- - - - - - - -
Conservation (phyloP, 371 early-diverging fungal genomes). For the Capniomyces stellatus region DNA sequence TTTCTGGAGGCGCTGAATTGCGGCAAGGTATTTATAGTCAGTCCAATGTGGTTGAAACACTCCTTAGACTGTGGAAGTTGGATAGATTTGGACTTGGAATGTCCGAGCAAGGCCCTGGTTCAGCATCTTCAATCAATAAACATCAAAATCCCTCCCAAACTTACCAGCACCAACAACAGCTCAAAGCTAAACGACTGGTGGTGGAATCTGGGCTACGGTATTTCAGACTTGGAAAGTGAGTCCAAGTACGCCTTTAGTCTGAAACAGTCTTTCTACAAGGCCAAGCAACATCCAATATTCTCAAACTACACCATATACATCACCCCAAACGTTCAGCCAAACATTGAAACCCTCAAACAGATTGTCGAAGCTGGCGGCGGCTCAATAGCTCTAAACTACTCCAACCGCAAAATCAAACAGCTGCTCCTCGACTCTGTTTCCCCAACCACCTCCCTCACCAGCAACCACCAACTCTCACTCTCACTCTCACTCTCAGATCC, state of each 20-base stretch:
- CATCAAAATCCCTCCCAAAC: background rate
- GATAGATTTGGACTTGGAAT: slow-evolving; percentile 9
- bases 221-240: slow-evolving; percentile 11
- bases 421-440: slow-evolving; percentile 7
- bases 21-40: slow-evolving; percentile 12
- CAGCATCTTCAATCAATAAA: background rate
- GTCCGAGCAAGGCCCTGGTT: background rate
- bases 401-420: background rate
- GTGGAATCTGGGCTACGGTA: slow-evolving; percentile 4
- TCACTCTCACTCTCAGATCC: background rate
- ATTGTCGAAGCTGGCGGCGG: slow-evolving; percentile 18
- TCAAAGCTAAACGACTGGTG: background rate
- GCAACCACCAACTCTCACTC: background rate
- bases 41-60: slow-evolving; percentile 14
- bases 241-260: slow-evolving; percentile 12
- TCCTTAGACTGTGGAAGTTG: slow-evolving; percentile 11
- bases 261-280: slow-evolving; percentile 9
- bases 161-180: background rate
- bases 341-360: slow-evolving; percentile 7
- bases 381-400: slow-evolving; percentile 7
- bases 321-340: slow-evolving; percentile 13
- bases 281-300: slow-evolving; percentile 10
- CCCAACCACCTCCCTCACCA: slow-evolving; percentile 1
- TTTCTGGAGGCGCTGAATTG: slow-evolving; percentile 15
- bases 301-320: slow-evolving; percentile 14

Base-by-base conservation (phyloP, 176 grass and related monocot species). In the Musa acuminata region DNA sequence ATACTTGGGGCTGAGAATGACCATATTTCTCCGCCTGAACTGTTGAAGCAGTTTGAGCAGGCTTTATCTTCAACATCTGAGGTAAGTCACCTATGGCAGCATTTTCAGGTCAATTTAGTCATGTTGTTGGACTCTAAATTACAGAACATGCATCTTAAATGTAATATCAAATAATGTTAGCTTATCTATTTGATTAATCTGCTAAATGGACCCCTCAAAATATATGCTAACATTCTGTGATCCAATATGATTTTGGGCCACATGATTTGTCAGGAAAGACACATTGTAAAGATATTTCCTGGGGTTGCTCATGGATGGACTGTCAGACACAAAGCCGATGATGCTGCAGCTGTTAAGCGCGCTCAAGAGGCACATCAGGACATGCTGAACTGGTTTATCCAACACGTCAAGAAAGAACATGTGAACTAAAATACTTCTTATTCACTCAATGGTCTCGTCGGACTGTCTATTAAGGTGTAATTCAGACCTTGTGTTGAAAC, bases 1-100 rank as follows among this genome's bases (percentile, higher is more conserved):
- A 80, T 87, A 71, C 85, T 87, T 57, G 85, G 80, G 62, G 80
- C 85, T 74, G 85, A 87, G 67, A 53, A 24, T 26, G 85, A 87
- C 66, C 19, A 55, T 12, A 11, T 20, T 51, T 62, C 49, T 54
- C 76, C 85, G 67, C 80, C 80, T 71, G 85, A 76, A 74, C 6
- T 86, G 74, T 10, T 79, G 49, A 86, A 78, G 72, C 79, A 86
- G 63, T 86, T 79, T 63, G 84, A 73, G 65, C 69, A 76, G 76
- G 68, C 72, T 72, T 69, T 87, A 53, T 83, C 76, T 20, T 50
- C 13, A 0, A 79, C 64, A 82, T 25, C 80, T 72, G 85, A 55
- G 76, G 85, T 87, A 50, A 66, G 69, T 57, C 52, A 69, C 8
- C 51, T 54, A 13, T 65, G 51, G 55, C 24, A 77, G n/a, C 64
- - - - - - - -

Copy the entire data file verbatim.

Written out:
Conservation (phyloP, 371 early-diverging fungal genomes). For the Capniomyces stellatus region DNA sequence TTTCTGGAGGCGCTGAATTGCGGCAAGGTATTTATAGTCAGTCCAATGTGGTTGAAACACTCCTTAGACTGTGGAAGTTGGATAGATTTGGACTTGGAATGTCCGAGCAAGGCCCTGGTTCAGCATCTTCAATCAATAAACATCAAAATCCCTCCCAAACTTACCAGCACCAACAACAGCTCAAAGCTAAACGACTGGTGGTGGAATCTGGGCTACGGTATTTCAGACTTGGAAAGTGAGTCCAAGTACGCCTTTAGTCTGAAACAGTCTTTCTACAAGGCCAAGCAACATCCAATATTCTCAAACTACACCATATACATCACCCCAAACGTTCAGCCAAACATTGAAACCCTCAAACAGATTGTCGAAGCTGGCGGCGGCTCAATAGCTCTAAACTACTCCAACCGCAAAATCAAACAGCTGCTCCTCGACTCTGTTTCCCCAACCACCTCCCTCACCAGCAACCACCAACTCTCACTCTCACTCTCACTCTCAGATCC, state of each 20-base stretch:
- CATCAAAATCCCTCCCAAAC: background rate
- GATAGATTTGGACTTGGAAT: slow-evolving; percentile 9
- bases 221-240: slow-evolving; percentile 11
- bases 421-440: slow-evolving; percentile 7
- bases 21-40: slow-evolving; percentile 12
- CAGCATCTTCAATCAATAAA: background rate
- GTCCGAGCAAGGCCCTGGTT: background rate
- bases 401-420: background rate
- GTGGAATCTGGGCTACGGTA: slow-evolving; percentile 4
- TCACTCTCACTCTCAGATCC: background rate
- ATTGTCGAAGCTGGCGGCGG: slow-evolving; percentile 18
- TCAAAGCTAAACGACTGGTG: background rate
- GCAACCACCAACTCTCACTC: background rate
- bases 41-60: slow-evolving; percentile 14
- bases 241-260: slow-evolving; percentile 12
- TCCTTAGACTGTGGAAGTTG: slow-evolving; percentile 11
- bases 261-280: slow-evolving; percentile 9
- bases 161-180: background rate
- bases 341-360: slow-evolving; percentile 7
- bases 381-400: slow-evolving; percentile 7
- bases 321-340: slow-evolving; percentile 13
- bases 281-300: slow-evolving; percentile 10
- CCCAACCACCTCCCTCACCA: slow-evolving; percentile 1
- TTTCTGGAGGCGCTGAATTG: slow-evolving; percentile 15
- bases 301-320: slow-evolving; percentile 14

Base-by-base conservation (phyloP, 176 grass and related monocot species). In the Musa acuminata region DNA sequence ATACTTGGGGCTGAGAATGACCATATTTCTCCGCCTGAACTGTTGAAGCAGTTTGAGCAGGCTTTATCTTCAACATCTGAGGTAAGTCACCTATGGCAGCATTTTCAGGTCAATTTAGTCATGTTGTTGGACTCTAAATTACAGAACATGCATCTTAAATGTAATATCAAATAATGTTAGCTTATCTATTTGATTAATCTGCTAAATGGACCCCTCAAAATATATGCTAACATTCTGTGATCCAATATGATTTTGGGCCACATGATTTGTCAGGAAAGACACATTGTAAAGATATTTCCTGGGGTTGCTCATGGATGGACTGTCAGACACAAAGCCGATGATGCTGCAGCTGTTAAGCGCGCTCAAGAGGCACATCAGGACATGCTGAACTGGTTTATCCAACACGTCAAGAAAGAACATGTGAACTAAAATACTTCTTATTCACTCAATGGTCTCGTCGGACTGTCTATTAAGGTGTAATTCAGACCTTGTGTTGAAAC, bases 1-100 rank as follows among this genome's bases (percentile, higher is more conserved):
- A 80, T 87, A 71, C 85, T 87, T 57, G 85, G 80, G 62, G 80
- C 85, T 74, G 85, A 87, G 67, A 53, A 24, T 26, G 85, A 87
- C 66, C 19, A 55, T 12, A 11, T 20, T 51, T 62, C 49, T 54
- C 76, C 85, G 67, C 80, C 80, T 71, G 85, A 76, A 74, C 6
- T 86, G 74, T 10, T 79, G 49, A 86, A 78, G 72, C 79, A 86
- G 63, T 86, T 79, T 63, G 84, A 73, G 65, C 69, A 76, G 76
- G 68, C 72, T 72, T 69, T 87, A 53, T 83, C 76, T 20, T 50
- C 13, A 0, A 79, C 64, A 82, T 25, C 80, T 72, G 85, A 55
- G 76, G 85, T 87, A 50, A 66, G 69, T 57, C 52, A 69, C 8
- C 51, T 54, A 13, T 65, G 51, G 55, C 24, A 77, G n/a, C 64